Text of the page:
Ivan Pavlov, the Russian psychologist, proposed the idea of the ‘conditional reflex’ at the end of the 19th century, when he demonstrated that dogs who were given food while a bell was ringing would eventually salivate at the sound of the bell alone, even when no food was actually present.
Apropos of nothing I wondered, as you do, what breed of dog Pavlov ‘recruited’ for his experiments. Clever as Google is, it seems there’s no record of this – apparently he simply used indeterminate breeds.
Now I’m not sure about salivating when a bell rings (unless the ping of the microwave counts), but I reckon we probably all experience other forms of conditional reflexes, among them that old chestnut of answering ‘Fine’ or ‘Good’ when someone asks how we are.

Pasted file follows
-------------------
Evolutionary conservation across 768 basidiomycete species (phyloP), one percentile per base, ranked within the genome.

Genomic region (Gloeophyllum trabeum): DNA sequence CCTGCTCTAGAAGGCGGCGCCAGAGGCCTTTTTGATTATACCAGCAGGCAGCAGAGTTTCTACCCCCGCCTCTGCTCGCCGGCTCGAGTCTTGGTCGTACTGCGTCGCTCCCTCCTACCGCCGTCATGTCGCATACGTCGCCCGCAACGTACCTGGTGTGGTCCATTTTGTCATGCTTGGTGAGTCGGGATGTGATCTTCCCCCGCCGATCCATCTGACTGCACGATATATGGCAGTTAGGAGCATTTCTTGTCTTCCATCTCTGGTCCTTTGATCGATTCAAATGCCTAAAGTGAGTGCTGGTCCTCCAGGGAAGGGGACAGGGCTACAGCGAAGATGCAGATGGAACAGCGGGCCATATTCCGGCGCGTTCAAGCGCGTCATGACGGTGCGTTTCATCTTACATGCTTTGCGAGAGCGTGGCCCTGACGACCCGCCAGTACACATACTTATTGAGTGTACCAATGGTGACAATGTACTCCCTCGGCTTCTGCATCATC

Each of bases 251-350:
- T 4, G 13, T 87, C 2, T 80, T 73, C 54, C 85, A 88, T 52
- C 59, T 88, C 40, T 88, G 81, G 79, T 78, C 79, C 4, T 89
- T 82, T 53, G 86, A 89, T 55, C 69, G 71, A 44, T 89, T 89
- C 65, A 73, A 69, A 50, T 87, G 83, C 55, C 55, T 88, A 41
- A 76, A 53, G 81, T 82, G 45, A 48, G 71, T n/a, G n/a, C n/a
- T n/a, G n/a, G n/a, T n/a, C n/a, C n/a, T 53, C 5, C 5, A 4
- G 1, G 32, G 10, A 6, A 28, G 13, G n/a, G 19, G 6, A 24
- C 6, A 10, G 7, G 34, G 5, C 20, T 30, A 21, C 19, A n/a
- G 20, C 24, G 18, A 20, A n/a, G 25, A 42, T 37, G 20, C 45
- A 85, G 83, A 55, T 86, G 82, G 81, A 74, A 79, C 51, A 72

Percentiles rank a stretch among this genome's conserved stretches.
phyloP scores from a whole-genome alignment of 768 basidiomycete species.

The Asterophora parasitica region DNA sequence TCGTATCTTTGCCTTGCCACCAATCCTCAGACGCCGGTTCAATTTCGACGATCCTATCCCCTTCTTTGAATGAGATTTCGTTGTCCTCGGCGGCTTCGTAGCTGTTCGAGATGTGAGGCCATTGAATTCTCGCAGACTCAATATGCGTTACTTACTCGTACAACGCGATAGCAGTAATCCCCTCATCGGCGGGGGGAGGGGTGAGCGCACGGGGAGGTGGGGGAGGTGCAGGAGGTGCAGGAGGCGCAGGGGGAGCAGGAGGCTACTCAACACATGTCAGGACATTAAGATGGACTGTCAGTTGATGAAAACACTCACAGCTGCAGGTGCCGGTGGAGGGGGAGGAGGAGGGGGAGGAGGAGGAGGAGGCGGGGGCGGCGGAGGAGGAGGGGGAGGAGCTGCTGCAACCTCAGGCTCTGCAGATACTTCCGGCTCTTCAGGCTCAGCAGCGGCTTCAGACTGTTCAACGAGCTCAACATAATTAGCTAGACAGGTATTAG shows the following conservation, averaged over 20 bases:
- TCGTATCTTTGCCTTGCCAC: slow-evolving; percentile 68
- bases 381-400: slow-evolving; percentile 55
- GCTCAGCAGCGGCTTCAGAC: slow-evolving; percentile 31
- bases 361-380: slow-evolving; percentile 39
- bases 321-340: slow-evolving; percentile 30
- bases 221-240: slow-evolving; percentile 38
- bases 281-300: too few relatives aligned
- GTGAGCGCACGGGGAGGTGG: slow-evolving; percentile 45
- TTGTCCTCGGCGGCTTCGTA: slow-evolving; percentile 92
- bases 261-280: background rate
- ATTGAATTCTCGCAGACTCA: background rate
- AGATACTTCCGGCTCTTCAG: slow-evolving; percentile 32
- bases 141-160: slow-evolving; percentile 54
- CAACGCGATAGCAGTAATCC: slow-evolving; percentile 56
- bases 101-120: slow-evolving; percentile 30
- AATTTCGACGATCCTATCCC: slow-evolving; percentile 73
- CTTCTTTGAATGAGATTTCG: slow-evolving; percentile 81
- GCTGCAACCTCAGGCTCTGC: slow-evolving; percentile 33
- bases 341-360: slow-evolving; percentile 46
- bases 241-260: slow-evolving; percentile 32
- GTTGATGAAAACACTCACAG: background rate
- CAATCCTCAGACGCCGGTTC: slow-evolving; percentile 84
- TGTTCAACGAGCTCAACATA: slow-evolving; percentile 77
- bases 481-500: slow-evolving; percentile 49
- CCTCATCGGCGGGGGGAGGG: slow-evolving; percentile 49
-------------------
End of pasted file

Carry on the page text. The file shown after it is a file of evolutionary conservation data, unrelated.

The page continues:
How do you feel? Fine.
You probably just say it, however you actually feel. In fact it probably becomes such a conditioned response that it’s hard to even ask the question of yourself. How do I feel? Er, fine?
Here’s a little suggestion, though. Change just one word in the question and your internal response may prove more helpful.
Instead of ‘how do I feel’ ask yourself ‘what do I feel’.
It’s different, isn’t it? Not so easy to answer, either, I suggest.
Knowing what you feel is a good way to truly get to how you feel. So why not try this today? Change ‘how’ to ‘what’.
See where your thoughts take you.